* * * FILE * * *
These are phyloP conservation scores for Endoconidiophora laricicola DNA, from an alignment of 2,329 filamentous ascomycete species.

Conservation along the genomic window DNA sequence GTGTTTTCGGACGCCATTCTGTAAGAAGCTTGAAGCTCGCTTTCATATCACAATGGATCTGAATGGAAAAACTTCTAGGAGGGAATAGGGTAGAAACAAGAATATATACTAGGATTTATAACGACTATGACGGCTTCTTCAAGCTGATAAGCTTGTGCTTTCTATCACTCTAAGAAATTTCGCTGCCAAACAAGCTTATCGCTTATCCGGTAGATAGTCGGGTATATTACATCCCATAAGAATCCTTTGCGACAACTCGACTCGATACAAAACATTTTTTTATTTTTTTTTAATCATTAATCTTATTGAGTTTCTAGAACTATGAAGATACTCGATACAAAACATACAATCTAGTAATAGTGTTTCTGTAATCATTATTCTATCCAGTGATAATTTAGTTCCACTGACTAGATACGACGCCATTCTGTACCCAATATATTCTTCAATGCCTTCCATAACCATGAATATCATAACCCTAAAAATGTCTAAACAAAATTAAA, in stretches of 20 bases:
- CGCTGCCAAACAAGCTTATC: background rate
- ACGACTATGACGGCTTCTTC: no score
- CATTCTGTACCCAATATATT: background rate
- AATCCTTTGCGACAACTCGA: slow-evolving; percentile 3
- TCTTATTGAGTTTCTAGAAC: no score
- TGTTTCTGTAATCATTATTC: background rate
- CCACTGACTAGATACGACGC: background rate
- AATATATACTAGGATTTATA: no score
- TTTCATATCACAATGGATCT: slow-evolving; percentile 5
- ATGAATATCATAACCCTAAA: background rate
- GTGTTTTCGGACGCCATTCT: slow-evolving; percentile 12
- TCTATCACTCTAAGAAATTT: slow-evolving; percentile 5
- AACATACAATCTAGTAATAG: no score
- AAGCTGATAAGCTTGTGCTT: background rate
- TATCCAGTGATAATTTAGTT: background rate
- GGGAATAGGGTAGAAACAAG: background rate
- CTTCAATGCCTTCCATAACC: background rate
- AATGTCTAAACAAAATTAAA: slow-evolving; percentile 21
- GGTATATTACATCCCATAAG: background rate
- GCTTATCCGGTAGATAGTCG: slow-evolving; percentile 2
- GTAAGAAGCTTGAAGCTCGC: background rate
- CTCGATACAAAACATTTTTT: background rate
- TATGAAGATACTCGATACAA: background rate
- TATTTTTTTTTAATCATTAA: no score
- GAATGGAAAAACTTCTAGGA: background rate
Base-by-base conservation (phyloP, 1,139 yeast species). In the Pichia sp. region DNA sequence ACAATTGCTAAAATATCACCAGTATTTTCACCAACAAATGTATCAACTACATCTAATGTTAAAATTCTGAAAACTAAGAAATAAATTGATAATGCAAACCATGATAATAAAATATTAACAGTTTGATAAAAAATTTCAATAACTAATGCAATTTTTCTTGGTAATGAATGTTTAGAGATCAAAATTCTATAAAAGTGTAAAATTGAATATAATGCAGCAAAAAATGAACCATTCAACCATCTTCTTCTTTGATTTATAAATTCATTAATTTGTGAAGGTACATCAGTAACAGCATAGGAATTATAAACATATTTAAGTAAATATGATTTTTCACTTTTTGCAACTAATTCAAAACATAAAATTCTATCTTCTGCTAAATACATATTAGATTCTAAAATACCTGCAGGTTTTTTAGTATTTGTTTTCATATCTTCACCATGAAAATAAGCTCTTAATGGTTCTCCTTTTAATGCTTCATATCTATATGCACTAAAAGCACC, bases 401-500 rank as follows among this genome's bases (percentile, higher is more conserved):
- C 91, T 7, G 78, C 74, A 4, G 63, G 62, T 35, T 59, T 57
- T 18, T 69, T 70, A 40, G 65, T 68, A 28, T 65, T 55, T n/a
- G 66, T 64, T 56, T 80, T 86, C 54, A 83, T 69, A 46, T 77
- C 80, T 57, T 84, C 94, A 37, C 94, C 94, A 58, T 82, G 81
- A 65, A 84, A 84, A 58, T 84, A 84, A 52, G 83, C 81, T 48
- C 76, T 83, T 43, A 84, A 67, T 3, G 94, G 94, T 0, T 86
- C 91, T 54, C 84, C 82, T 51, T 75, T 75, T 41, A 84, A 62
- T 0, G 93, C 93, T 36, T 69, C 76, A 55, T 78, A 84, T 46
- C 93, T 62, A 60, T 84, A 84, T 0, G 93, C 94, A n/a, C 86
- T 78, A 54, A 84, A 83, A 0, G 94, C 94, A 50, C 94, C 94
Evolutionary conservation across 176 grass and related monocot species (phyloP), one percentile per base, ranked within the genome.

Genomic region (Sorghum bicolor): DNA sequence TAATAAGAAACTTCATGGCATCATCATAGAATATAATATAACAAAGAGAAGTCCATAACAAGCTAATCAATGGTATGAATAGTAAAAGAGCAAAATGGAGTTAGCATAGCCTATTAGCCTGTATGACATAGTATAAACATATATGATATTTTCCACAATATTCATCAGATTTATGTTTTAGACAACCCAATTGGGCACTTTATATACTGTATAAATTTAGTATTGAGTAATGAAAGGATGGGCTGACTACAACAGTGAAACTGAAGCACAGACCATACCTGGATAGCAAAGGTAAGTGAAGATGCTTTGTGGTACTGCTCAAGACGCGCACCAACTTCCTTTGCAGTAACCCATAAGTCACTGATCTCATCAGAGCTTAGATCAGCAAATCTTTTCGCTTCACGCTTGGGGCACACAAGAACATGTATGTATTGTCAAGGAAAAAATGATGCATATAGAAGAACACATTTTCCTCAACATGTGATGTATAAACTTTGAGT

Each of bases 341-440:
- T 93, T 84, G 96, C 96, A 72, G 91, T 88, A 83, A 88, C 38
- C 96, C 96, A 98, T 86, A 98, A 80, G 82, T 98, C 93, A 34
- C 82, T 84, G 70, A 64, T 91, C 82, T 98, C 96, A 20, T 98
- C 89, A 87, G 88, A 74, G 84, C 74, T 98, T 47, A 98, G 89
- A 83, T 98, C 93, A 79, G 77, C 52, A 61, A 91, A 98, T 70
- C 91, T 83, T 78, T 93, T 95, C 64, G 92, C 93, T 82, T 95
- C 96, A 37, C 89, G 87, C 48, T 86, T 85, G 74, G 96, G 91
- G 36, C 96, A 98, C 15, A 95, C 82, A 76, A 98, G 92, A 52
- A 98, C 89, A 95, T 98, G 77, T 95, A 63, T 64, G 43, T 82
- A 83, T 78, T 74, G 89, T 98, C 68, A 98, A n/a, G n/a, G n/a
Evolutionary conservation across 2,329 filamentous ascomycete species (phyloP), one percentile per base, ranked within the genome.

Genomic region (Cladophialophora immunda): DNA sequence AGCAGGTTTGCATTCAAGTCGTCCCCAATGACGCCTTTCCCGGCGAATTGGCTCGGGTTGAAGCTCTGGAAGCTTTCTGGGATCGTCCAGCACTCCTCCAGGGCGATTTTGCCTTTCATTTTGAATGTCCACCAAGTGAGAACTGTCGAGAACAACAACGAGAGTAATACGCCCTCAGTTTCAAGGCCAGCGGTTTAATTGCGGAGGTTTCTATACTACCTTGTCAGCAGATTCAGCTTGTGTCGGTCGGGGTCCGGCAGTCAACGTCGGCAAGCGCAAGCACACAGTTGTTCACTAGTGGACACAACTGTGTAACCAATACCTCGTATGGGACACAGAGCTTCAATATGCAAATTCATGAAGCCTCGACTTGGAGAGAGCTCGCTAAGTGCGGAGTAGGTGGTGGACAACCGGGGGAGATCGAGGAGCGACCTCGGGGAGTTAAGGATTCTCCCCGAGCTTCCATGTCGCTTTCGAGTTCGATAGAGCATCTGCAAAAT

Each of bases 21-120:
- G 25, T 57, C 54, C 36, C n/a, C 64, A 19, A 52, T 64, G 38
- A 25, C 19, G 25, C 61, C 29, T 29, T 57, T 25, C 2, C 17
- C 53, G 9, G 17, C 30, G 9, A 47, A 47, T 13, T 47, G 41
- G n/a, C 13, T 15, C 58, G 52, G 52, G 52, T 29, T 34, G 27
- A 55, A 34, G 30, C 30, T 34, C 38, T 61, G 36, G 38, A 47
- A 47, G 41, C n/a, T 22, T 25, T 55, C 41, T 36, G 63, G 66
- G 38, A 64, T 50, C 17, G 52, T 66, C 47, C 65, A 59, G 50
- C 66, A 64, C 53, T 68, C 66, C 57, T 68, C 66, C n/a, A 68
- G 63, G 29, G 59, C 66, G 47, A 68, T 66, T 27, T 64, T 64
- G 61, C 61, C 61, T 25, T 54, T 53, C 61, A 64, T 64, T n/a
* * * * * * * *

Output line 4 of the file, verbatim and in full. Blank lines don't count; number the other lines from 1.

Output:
- ACGACTATGACGGCTTCTTC: no score